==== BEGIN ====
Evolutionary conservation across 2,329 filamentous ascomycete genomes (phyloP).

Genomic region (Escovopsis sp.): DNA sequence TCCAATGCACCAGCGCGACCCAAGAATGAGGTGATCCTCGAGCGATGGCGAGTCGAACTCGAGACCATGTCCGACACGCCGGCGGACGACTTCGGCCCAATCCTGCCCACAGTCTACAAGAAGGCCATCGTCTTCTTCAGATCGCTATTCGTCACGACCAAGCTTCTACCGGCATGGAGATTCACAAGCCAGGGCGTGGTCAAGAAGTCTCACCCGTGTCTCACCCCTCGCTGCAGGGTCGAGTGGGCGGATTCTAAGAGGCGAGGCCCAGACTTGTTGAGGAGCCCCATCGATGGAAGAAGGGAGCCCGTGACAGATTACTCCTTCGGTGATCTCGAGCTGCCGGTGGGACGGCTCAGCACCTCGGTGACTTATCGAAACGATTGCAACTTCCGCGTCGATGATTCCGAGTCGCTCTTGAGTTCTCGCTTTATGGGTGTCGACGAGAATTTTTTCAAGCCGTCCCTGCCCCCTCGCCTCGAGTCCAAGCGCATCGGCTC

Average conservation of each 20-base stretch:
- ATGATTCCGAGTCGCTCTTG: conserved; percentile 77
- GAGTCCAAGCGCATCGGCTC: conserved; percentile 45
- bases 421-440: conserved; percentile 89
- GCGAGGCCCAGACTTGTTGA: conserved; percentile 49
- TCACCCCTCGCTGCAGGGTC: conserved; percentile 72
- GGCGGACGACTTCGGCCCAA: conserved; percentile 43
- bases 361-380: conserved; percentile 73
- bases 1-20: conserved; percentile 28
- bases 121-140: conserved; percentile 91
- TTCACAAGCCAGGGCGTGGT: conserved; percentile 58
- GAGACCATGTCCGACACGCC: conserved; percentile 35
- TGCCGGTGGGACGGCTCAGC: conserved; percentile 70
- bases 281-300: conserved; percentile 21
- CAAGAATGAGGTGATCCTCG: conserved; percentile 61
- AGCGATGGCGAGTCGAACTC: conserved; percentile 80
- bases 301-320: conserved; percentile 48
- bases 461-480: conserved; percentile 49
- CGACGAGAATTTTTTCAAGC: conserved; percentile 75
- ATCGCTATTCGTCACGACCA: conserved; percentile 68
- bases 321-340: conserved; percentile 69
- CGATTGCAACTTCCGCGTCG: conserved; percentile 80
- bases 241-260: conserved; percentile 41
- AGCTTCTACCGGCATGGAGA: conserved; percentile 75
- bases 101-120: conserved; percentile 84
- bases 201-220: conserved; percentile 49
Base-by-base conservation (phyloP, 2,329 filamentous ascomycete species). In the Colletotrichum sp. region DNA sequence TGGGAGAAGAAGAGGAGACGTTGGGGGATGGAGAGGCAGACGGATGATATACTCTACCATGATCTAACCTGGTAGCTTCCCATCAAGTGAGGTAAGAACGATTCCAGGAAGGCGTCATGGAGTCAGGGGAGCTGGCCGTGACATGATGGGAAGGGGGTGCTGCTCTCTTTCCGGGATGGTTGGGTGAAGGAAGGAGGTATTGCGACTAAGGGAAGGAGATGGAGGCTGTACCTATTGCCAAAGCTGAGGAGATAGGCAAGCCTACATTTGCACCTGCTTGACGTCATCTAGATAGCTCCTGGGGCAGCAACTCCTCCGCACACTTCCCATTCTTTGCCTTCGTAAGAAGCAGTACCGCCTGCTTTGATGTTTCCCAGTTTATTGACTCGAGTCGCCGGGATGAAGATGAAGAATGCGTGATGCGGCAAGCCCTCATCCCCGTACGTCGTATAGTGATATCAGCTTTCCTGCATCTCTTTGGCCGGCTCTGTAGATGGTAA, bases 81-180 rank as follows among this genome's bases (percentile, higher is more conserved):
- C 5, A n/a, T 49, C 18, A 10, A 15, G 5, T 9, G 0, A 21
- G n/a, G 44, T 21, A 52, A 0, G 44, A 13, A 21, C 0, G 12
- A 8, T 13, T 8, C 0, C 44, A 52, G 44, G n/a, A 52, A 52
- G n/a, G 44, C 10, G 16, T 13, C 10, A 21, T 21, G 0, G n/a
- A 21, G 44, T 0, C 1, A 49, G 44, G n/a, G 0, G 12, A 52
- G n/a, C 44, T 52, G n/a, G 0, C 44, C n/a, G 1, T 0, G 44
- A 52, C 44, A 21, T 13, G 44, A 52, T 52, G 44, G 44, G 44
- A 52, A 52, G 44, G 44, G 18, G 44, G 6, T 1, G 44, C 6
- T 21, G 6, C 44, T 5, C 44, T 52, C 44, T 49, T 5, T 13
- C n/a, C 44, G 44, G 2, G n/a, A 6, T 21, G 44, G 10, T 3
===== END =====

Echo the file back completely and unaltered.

Evolutionary conservation across 2,329 filamentous ascomycete genomes (phyloP).

Genomic region (Escovopsis sp.): DNA sequence TCCAATGCACCAGCGCGACCCAAGAATGAGGTGATCCTCGAGCGATGGCGAGTCGAACTCGAGACCATGTCCGACACGCCGGCGGACGACTTCGGCCCAATCCTGCCCACAGTCTACAAGAAGGCCATCGTCTTCTTCAGATCGCTATTCGTCACGACCAAGCTTCTACCGGCATGGAGATTCACAAGCCAGGGCGTGGTCAAGAAGTCTCACCCGTGTCTCACCCCTCGCTGCAGGGTCGAGTGGGCGGATTCTAAGAGGCGAGGCCCAGACTTGTTGAGGAGCCCCATCGATGGAAGAAGGGAGCCCGTGACAGATTACTCCTTCGGTGATCTCGAGCTGCCGGTGGGACGGCTCAGCACCTCGGTGACTTATCGAAACGATTGCAACTTCCGCGTCGATGATTCCGAGTCGCTCTTGAGTTCTCGCTTTATGGGTGTCGACGAGAATTTTTTCAAGCCGTCCCTGCCCCCTCGCCTCGAGTCCAAGCGCATCGGCTC

Average conservation of each 20-base stretch:
- ATGATTCCGAGTCGCTCTTG: conserved; percentile 77
- GAGTCCAAGCGCATCGGCTC: conserved; percentile 45
- bases 421-440: conserved; percentile 89
- GCGAGGCCCAGACTTGTTGA: conserved; percentile 49
- TCACCCCTCGCTGCAGGGTC: conserved; percentile 72
- GGCGGACGACTTCGGCCCAA: conserved; percentile 43
- bases 361-380: conserved; percentile 73
- bases 1-20: conserved; percentile 28
- bases 121-140: conserved; percentile 91
- TTCACAAGCCAGGGCGTGGT: conserved; percentile 58
- GAGACCATGTCCGACACGCC: conserved; percentile 35
- TGCCGGTGGGACGGCTCAGC: conserved; percentile 70
- bases 281-300: conserved; percentile 21
- CAAGAATGAGGTGATCCTCG: conserved; percentile 61
- AGCGATGGCGAGTCGAACTC: conserved; percentile 80
- bases 301-320: conserved; percentile 48
- bases 461-480: conserved; percentile 49
- CGACGAGAATTTTTTCAAGC: conserved; percentile 75
- ATCGCTATTCGTCACGACCA: conserved; percentile 68
- bases 321-340: conserved; percentile 69
- CGATTGCAACTTCCGCGTCG: conserved; percentile 80
- bases 241-260: conserved; percentile 41
- AGCTTCTACCGGCATGGAGA: conserved; percentile 75
- bases 101-120: conserved; percentile 84
- bases 201-220: conserved; percentile 49
Base-by-base conservation (phyloP, 2,329 filamentous ascomycete species). In the Colletotrichum sp. region DNA sequence TGGGAGAAGAAGAGGAGACGTTGGGGGATGGAGAGGCAGACGGATGATATACTCTACCATGATCTAACCTGGTAGCTTCCCATCAAGTGAGGTAAGAACGATTCCAGGAAGGCGTCATGGAGTCAGGGGAGCTGGCCGTGACATGATGGGAAGGGGGTGCTGCTCTCTTTCCGGGATGGTTGGGTGAAGGAAGGAGGTATTGCGACTAAGGGAAGGAGATGGAGGCTGTACCTATTGCCAAAGCTGAGGAGATAGGCAAGCCTACATTTGCACCTGCTTGACGTCATCTAGATAGCTCCTGGGGCAGCAACTCCTCCGCACACTTCCCATTCTTTGCCTTCGTAAGAAGCAGTACCGCCTGCTTTGATGTTTCCCAGTTTATTGACTCGAGTCGCCGGGATGAAGATGAAGAATGCGTGATGCGGCAAGCCCTCATCCCCGTACGTCGTATAGTGATATCAGCTTTCCTGCATCTCTTTGGCCGGCTCTGTAGATGGTAA, bases 81-180 rank as follows among this genome's bases (percentile, higher is more conserved):
- C 5, A n/a, T 49, C 18, A 10, A 15, G 5, T 9, G 0, A 21
- G n/a, G 44, T 21, A 52, A 0, G 44, A 13, A 21, C 0, G 12
- A 8, T 13, T 8, C 0, C 44, A 52, G 44, G n/a, A 52, A 52
- G n/a, G 44, C 10, G 16, T 13, C 10, A 21, T 21, G 0, G n/a
- A 21, G 44, T 0, C 1, A 49, G 44, G n/a, G 0, G 12, A 52
- G n/a, C 44, T 52, G n/a, G 0, C 44, C n/a, G 1, T 0, G 44
- A 52, C 44, A 21, T 13, G 44, A 52, T 52, G 44, G 44, G 44
- A 52, A 52, G 44, G 44, G 18, G 44, G 6, T 1, G 44, C 6
- T 21, G 6, C 44, T 5, C 44, T 52, C 44, T 49, T 5, T 13
- C n/a, C 44, G 44, G 2, G n/a, A 6, T 21, G 44, G 10, T 3